Nassir Little - North Carolina
Small Forward, 6’6, 224 lbs, 19 years old
47.8 FG%, 26.9 3P%, 77% FT%
18.2 MIN 9.8 PTS 4.6 REB 4.6 AST 0.5 STL 0.5 BLK 1.3 TOV
To make it in the NBA players need to have either elite skill or athleticism. Nassir Little brings elite athleticism and size at the wing that will make him a potentially high level defender in the NBA. Some have even compared him to a previous boom/bust candidate a few years ago: Kawhi Leonard.
Nassir Little only played 18 minutes a game as a freshman at North Carolina while coming off the bench.Some may say that’s the way Roy Williams at UNC rolls. He makes players earn it. However, teams like the Utah Jazz may remember young high upside guys like Tony Bradley who didn’t pan out at all. Depending on whether you are looking at the glass half full or half empty will determine how you feel about Little’s potential.
One thing that may have limited his progress was being behind Cameron Johnson on the depth chart. Cameron Johnson is a projected fringe lottery pick and upperclassman who can shoot the ball really well.
Little was a highly touted prospect when he committed to UNC and it’s easy to see why when you look at his physical tools. Little is the prototypical NBA wing with solid NBA measurements—good length and heigh—with explosive athleticism.
Because of the tools and athleticism, when focused, Little can lock down whoever he is defending on the wing. He’s also able to switch all over the floor. He can keep up with quicker guards and his strength allows him to guard bigs in the post.
Little is also a constant threat to finish lobs at the rim with his leaping ability and strength.
For all his physical gifts, Little showed a surprising lack of feel for the game, and skill.
Little’s game on offense is almost completely based on going to the rim and trying to out-athlete the defender. That can work at times in college but in the NBA that won’t work. It’s also troubling that Little didn’t seem to pick up the game very quickly in college. What happens when he enters the NBA where players are quicker, faster and stronger.
Little’s shooting also leaves a lot to be desired. Hitting just 26 percent from three on 1.4 attempts per game, combined with a lack of offensive understanding, it makes you wonder how he’ll stay on the floor against NBA defenses.
Q&A with Brandon Anderson from Tar Heel Blog
Want someone with a bit more expertise? You got it. I talked with Brandon Anderson from SB Nation’s North Carolina site Tar Heel Blog about Nassir Little’s strengths, weaknesses, and how he’d transition to the NBA. Here’s what he had to say.
What strengths of Nassir Little will translate well to the NBA?
Nassir Little’s biggest strength would likely be his defense. During his time at Carolina, he was able to come into the game and guard the three and four with quite a bit of success, mostly due to his great footwork and this length. Another one of his big strengths is also his athleticism — in the NCAA Tournament, we saw his ability to to play at the rim in full display, as he was virtually unstoppable before coming down with flu-like symptoms prior to playing Auburn. As far as the NBA goes, I feel like every positive he had in college will be that much better in the NBA, primarily because of how differently the game is played. It suits him well, and it’ll be exciting to see how his game is elevated.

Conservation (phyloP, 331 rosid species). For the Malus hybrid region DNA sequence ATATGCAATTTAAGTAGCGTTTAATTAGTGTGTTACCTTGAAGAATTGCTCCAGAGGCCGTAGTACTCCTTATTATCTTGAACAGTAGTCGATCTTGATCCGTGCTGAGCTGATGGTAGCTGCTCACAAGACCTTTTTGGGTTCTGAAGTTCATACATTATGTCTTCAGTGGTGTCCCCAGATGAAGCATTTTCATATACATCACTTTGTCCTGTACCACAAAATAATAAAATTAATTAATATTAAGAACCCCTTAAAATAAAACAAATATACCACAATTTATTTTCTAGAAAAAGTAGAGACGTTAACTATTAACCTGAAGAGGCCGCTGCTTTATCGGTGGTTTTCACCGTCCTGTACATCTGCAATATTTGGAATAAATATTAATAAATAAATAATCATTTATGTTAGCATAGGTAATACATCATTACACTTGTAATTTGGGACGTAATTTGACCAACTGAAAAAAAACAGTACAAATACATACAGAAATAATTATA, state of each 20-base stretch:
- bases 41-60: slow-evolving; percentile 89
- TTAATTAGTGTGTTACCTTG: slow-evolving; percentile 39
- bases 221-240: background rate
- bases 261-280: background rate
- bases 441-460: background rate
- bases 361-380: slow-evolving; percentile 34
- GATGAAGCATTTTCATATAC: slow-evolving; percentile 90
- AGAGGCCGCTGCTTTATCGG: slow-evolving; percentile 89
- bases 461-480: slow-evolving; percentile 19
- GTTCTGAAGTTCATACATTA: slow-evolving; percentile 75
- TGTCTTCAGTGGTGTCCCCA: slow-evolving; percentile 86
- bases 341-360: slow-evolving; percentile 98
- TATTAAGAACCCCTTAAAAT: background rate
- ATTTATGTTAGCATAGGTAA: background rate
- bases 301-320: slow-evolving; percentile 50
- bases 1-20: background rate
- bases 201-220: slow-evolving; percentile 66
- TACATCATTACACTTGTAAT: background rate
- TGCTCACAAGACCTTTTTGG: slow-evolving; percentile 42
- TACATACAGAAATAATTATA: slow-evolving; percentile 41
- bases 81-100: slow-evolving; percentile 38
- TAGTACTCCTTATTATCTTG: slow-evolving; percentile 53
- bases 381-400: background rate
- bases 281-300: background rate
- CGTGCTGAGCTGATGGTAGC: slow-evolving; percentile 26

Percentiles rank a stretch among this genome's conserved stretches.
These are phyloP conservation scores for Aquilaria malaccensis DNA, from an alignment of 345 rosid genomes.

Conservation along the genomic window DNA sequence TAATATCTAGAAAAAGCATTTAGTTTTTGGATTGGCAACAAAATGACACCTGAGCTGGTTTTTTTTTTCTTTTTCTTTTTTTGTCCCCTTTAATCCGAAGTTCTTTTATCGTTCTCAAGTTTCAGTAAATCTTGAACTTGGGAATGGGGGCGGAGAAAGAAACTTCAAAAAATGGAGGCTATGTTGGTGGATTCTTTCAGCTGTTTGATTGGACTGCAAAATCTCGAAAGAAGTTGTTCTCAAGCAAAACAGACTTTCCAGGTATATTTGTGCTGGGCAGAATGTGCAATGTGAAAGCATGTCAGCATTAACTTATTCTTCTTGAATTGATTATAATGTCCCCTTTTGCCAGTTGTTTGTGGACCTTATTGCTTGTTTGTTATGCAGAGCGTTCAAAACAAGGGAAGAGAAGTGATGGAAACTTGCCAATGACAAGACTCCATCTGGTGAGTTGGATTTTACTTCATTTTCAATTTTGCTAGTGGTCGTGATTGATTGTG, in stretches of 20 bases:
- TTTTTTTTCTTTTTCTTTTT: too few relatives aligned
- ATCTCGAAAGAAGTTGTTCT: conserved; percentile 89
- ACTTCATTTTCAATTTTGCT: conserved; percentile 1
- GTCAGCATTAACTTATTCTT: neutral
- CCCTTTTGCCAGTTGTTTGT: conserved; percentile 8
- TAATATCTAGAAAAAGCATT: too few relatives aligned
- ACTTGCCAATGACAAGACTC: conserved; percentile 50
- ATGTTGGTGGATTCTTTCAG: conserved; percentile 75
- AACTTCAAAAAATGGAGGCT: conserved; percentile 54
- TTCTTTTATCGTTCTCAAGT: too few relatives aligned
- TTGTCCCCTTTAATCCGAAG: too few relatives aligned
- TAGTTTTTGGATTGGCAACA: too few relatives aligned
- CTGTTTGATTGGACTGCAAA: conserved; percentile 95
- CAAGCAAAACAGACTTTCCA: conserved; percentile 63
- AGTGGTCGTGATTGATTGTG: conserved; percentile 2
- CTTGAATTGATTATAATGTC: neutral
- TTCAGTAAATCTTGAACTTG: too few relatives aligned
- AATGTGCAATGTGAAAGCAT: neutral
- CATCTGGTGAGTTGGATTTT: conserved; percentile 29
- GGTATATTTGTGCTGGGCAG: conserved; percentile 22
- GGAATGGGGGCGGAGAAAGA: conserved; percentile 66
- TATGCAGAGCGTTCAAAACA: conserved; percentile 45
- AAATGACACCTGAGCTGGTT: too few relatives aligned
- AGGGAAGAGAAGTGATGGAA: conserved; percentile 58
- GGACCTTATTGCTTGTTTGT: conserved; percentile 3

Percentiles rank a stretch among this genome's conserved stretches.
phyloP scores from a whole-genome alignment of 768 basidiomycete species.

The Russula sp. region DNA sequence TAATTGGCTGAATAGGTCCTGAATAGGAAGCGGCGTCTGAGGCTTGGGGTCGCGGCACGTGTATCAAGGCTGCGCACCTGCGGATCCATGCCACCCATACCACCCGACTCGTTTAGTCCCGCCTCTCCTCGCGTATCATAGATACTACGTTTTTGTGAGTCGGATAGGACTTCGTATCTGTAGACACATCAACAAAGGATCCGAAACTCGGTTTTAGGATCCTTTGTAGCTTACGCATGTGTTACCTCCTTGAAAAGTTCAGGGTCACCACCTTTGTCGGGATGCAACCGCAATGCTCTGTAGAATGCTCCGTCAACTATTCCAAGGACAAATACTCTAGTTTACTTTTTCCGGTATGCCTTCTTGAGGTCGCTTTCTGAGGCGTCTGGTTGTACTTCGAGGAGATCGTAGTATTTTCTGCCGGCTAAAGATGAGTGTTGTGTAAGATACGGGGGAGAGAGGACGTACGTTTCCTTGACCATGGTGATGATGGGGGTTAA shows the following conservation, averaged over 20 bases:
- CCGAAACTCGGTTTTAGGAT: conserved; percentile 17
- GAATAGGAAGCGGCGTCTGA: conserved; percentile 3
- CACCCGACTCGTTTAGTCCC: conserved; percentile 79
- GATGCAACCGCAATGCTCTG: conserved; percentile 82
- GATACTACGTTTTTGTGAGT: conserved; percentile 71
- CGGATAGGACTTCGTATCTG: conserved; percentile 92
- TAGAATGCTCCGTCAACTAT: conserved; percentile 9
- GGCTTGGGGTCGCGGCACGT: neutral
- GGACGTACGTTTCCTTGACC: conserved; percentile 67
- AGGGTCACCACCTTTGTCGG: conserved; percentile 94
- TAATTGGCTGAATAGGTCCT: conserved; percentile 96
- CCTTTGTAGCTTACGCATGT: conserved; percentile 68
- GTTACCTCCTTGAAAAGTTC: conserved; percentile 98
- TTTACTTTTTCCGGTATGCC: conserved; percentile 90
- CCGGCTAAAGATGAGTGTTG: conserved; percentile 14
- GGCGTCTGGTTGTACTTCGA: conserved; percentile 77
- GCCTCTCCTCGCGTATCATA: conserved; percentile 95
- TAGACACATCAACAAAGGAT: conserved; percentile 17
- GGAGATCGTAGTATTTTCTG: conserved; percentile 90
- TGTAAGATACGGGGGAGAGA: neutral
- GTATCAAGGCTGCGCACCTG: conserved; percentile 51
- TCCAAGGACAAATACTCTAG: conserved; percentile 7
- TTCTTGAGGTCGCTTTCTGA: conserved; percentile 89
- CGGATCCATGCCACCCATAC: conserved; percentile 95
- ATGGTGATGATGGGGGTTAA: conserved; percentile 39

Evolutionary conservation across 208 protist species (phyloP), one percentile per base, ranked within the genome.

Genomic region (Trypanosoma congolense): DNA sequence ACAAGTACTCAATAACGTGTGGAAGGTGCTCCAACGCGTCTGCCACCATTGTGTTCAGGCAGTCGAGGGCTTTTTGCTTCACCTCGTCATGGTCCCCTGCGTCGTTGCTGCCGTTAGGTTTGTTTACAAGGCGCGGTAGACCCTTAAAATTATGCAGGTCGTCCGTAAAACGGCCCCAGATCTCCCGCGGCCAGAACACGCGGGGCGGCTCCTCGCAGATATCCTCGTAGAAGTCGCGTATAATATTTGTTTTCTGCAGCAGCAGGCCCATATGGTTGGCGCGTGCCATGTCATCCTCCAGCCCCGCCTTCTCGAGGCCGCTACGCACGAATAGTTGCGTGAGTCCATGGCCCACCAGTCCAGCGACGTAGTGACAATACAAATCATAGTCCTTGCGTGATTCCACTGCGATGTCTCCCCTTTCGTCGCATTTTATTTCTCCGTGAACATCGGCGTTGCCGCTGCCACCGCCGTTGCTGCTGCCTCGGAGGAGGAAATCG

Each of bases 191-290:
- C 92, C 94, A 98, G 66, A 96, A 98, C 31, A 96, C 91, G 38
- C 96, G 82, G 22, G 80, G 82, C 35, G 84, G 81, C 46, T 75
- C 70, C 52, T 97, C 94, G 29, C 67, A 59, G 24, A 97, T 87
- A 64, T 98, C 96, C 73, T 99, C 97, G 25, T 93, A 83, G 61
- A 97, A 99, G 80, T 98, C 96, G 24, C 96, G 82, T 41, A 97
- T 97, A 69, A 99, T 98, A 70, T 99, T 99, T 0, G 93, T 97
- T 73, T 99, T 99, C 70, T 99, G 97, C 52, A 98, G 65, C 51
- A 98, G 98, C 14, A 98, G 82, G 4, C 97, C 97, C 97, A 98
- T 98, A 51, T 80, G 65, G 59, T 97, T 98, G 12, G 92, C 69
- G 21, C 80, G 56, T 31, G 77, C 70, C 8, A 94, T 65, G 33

What weaknesses of Little will need to be improved in the NBA?
Little’s primary weakness during his time at UNC would be his jumper, but it was kind of a weird situation. During his high school career, as well as the McDonald’s All-American game and the Jordan Brand Classic, Little’s jumper looked really good. Once he got to Chapel Hill, he wasn’t able to accomplish much in that department, but there’s a lot of videos out now of his summer workouts and his shot looks good. So it’s one of those “this didn’t look great in college, but we’ll have to wait and see how this goes” situations when it comes to that aspect of his game.
Another weakness that falls into a similar category would be his perimeter defense. If I’m being completely honest, I don’t think that it’s anything that he’s doing wrong, but for one reason or another he struggled against shooters in a few games at UNC for one reason or another. Overall he’s a very good defender, and I think the NBA will suit him better in that department just because of how he’ll be expected to play defense (as opposed to how Roy Williams liked to have his guys play perimeter defense), but it’s definitely something that’ll be worth keeping an eye on as well.
What role do you see Little being in the NBA?
I see Little starting off as either a much-needed starter for a team lacking any kind of solid small forward, or a sixth man off the bench that will be able to contribute big-time minutes. Long-term, it wouldn’t surprise me to see Little become one of the better players in the NBA, as he is so physically gifted, is very smart, and has the killer instinct that is needed to succeed in the pros. He’s stated in interviews that he hangs his hat on his defense, and I think that’s a great mentality to have for a rookie looking to get as many minutes as possible. If he keeps that same thought process while improving his offensive game, he’ll be a very very good player for whichever team drafts him.
Would you consider Utah a good landing spot for him?
I think the Jazz could be a lucrative spot for Nassir Little to land in. There’s no small forward for the Jazz that leaps off of the page as someone that will bury him on the depth chart, and I think players like Crowder, Mitchell, and Ingles are good players to be surrounded by. I’m particularly a fan of Mitchell’s, and I’m impressed by how well his NBA career has gone so far. Should Little still be on the board when it’s Utah’s turn to pick, I think he’d be a huge get for the organization.